The Mill Street bridge is strategically located between State and Summer Streets and is perfectly parallel to the Puffer's Pond waterfall.

Puffer's Pond:  popular summer destination spot

Monday, July 29, 2013

Select Board Just Said NO


The Amherst Select Board voted unanimously 4-0 (1 absent) NOT to a invoke a $6.5 million "Right Of First Refusal" for 154 acres of run-of-the-mill woodland in northeast Amherst to stop "The Retreat", a controversial 700 bed upscale student housing development proposed by a private, taxpaying, enterprise.
In June Amherst Town Meeting voted 98-90 to dismiss a warrant article calling for a $1.2 million appropriation to take by eminent domain only the "development rights" of the parcel.  And over the past two weeks the Planning Board voted 8-1 against the purchase while the Conservation Commission opposition was unanimous.

Crowd of 80-85 pack the meeting

The Select Board meeting was one of the best attended in recent memory with over a dozen project opponents voicing their concerns about noise, traffic, vandalism, and -- what they greatly fear --  the destruction of Cushman, a quaint historic village.

Speakers questioned the transparency of process since the town took a long period of time to acknowledge the 2nd $6.5 million offer between Cowls and Landmark Properties was indeed "bona fide", which started the 120-day clock ticking for the Right Of First Refusal.   

Project proponents have repeatedly cited the desperate need in this "college town" for more student housing, with current make shift solutions -- the conversion of single family homes to rooming houses -- being far more destructive to quality of life in neighborhoods town wide.

John Musante (center) Any change in contract would bring on new 120 day Right of 1st Refusal

"The Retreat" would also generate $400,000 per year in property taxes in a town where half the property is tax exempt.  In 1987 the town took by eminent domain the Cherry Hill Golf Course to stop a 134 unit high end housing project, squandering a historic $2.2 million ($4.4 million in today's dollars).

 Cowls also owns 150 acres near Cherry Hill Golf Course (in gold) that could also be developed on the same scale as The Retreat

Tonight by NOT taking this exceedingly expensive 154 acres of woodland, town officials demonstrated they have learned from history.   Finally.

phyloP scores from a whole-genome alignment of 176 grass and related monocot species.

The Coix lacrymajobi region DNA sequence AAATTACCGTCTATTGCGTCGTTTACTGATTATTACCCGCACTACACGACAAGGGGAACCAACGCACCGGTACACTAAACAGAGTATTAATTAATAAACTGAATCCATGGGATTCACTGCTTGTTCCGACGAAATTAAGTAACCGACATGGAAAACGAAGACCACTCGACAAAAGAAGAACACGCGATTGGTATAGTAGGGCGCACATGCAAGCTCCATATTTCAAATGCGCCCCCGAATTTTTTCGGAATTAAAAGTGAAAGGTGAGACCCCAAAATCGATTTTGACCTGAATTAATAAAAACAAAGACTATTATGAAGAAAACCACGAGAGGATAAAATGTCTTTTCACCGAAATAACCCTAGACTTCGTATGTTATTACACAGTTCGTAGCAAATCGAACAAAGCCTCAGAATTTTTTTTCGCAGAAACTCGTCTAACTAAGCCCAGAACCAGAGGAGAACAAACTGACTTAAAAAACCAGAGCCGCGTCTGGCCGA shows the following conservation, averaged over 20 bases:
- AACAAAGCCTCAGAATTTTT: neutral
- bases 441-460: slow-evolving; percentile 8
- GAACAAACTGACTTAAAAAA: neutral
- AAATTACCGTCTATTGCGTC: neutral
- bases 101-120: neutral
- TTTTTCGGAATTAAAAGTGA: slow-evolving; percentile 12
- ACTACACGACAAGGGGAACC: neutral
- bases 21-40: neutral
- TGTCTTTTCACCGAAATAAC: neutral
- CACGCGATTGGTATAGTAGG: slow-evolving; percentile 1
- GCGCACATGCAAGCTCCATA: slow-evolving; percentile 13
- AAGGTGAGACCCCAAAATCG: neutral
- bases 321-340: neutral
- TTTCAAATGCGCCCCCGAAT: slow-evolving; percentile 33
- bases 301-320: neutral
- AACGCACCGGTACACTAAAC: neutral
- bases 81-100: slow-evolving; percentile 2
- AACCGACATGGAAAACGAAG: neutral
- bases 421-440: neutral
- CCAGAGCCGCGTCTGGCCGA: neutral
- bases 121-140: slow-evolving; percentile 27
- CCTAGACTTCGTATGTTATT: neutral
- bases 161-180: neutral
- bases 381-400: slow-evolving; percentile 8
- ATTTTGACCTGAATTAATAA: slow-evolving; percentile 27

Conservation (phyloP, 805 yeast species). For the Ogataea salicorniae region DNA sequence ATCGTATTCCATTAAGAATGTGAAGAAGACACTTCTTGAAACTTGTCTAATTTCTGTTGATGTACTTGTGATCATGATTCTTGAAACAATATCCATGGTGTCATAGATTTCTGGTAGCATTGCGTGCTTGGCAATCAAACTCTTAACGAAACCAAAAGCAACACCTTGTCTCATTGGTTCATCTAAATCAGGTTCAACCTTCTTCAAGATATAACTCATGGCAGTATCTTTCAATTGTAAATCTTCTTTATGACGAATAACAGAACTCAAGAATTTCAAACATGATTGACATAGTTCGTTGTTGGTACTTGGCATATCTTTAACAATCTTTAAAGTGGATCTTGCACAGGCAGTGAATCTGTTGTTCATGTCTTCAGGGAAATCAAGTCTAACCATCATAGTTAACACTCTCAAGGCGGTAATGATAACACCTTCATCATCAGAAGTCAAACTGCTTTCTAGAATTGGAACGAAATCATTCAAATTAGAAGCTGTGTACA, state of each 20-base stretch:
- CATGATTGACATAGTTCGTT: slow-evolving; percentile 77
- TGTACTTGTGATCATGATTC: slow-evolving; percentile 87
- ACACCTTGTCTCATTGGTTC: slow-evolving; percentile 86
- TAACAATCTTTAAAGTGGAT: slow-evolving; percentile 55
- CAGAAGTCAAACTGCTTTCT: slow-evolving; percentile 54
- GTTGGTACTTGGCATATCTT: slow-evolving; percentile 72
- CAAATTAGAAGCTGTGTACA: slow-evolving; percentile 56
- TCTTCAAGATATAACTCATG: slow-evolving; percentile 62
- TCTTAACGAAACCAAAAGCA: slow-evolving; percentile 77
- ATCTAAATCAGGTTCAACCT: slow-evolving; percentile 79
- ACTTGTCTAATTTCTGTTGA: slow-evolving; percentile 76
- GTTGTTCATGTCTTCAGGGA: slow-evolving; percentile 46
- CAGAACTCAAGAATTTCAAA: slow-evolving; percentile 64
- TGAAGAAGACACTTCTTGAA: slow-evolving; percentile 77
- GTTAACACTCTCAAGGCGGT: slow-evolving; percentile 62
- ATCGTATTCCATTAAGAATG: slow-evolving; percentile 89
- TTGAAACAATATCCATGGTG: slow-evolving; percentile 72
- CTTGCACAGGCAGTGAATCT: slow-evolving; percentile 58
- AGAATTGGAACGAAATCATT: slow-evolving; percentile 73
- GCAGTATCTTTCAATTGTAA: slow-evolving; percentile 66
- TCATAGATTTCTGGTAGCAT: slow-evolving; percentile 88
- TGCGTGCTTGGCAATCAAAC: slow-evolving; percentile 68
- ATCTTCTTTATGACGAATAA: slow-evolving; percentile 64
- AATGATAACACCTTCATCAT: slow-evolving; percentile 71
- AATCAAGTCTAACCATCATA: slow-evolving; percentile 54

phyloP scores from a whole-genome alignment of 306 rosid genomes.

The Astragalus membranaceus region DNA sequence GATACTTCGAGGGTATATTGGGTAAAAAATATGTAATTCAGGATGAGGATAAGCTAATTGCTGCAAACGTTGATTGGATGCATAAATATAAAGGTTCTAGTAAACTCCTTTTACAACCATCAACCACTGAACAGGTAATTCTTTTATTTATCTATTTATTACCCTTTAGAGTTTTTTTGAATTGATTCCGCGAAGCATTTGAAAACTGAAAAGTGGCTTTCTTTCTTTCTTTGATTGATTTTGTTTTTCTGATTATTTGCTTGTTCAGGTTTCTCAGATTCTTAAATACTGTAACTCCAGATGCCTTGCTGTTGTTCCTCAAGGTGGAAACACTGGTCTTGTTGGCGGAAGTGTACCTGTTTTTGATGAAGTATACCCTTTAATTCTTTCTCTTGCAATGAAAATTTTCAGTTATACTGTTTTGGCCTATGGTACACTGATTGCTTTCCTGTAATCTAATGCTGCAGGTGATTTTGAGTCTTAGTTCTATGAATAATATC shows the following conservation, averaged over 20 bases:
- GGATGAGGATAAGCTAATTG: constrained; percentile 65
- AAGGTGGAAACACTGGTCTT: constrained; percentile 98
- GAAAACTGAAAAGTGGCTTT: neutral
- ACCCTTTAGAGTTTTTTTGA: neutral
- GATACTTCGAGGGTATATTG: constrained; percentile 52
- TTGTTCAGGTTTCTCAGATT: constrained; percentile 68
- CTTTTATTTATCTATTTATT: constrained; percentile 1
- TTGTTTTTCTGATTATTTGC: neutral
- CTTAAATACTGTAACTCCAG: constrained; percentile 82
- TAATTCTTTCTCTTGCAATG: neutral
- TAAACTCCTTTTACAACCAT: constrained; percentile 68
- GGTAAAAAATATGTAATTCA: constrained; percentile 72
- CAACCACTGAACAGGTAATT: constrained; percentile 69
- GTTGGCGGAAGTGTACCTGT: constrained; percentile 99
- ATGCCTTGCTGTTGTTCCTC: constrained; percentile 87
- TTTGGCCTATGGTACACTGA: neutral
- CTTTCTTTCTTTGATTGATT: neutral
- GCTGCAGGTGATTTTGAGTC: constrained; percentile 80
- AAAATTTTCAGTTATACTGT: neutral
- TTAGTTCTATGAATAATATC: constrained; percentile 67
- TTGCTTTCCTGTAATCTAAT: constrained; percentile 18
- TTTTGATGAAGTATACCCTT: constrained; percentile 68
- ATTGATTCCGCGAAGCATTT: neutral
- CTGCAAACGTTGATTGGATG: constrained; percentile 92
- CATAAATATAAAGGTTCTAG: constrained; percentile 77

Amherst Being Amherst

Noon protest @ TD Bank, Amherst town center:  Pipelines, climate change, the usual

Fast Track Slowed

 Regional School District Planning Board  June 15

One of the stories that will get lost in the wake of the contentious Select Board decision tonight not to squander $6.5 million tax dollars for an "unremarkable" forest is the (formerly) head long rush to regionalize our pre-Kindergarten through 6th grade with partners Leverett and Pelham will now be delayed for a full year.

We of course already have a 50+ year old Region at the 7th through 12th grade level with Leverett, Pelham and Shutesbury, so the mission creep to the lower grades is seen as a natural way to standardize education throughout the entire system.

But Shutesbury upset the apple cart by withdrawing from the about-to-be-proposed Region, although representative Michael DeChiara continues to attend and participate in meetings of the Regional School District Planning Board. 

One of the problems to overcome is the lopsided make up of the proposed Region -- at least as far as governance is concerned.  Even if all four towns agree to rationalize the way they do now for Middle and High School, Amherst still makes up 88% of the region for population.

Currently the Regional School Committee is governed by 9 members: five from Amherst, 2 from Pelham and one each from Leverett and Shutesbury.  Thus Amherst has 55% of the voting power to represent 88% of the people, and little old Pelham has 22% of the voting power while representing only 3% of the population.